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Backlash Against Destruction of Syria's Chemicals in Mediterannean

chemicalsA rally against Syria’s chemicals has been scheduled for Thursday, June 5, in Chania, Crete. The demonstrators will gather on Thursday at 7:30 p.m in the central square of the city to protest against the destruction of Syria’s chemicals in the Mediterranean.
The destruction of Syria’s chemical weapons in the Mediterranean will take place just 200 miles southwest of Crete, the Peloponnese and the Ionian islands. The reactions of the residents, scientists and environmental organizations are enormous, while the Greek government and the media remain silent.
The Syrian arsenal is being transferred from the city of Latakia, in Syria to the Port of Gioia Tauro, in south Italy. From there, the chemicals will be loaded in the American navy ship Cape Ray. The ship will sail to a location between Greece, Italy and Libya, where 64 experts from the Edgewood Chemical & Biological Center, the largest research center of the U.S. military will destroy the toxic cargo.
Hydrolysis, which is considered as the most appropriate method for the destruction of chemical weapons has been used many times, mostly in the U.S. According to the U.S. Department of Defense, Cape Ray contains about 700 tonnes of chemical weapons from Syria, including sulfur mustard and one the sarin precursors, methylphosphonyl difluoride.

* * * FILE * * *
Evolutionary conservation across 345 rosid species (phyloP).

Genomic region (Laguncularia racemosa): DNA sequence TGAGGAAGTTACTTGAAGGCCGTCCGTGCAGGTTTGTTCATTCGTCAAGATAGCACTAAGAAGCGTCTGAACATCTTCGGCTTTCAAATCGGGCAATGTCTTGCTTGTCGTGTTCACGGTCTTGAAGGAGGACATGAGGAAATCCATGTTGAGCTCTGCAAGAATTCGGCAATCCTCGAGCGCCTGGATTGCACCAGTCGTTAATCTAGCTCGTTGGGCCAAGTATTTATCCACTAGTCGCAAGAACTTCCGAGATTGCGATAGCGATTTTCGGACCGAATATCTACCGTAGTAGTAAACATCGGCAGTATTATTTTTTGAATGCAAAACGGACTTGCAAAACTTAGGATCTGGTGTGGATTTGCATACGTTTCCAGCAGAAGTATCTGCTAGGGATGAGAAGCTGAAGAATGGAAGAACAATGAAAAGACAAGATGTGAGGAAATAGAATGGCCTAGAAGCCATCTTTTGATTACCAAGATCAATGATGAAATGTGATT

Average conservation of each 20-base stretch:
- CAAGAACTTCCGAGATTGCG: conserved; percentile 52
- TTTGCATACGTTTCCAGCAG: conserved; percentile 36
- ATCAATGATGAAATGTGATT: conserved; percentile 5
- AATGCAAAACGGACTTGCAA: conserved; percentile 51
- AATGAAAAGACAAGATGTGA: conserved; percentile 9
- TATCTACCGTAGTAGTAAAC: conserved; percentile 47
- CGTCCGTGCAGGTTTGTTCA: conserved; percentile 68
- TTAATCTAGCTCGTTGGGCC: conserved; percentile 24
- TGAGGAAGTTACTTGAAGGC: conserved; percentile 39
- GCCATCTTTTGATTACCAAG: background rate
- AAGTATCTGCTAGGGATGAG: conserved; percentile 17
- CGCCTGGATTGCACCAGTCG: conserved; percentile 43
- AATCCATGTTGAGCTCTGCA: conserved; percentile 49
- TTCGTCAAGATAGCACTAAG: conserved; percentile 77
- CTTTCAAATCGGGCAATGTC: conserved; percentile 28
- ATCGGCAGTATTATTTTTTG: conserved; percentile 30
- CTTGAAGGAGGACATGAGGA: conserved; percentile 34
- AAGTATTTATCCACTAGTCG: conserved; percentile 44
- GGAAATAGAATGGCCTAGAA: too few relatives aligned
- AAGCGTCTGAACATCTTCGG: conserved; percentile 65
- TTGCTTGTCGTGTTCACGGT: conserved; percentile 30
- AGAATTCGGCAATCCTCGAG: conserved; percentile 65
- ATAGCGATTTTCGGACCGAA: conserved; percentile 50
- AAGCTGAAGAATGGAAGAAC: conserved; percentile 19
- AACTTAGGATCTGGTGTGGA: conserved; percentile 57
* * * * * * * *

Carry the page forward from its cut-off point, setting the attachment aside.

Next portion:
American experts estimate that the time required for the destruction of chemicals through hydrolysis will reach 90 days. However, Robert Burke, commander of U.S. naval forces in Europe and Africa, told the Guardian that the whole process will last approximately 60 days, depending on the weather conditions.
Meanwhile,  the decision of the General Fisheries Commission for the Mediterranean (GFCM) to prohibit fishing activities in the Mediterranean Sea has raised concerns. Many claim that the measure is related to the destruction of chemicals in the area. However, authorities say that the prohibition of fishing activities aims to the protection of fish stocks and the prevention of overfishing.

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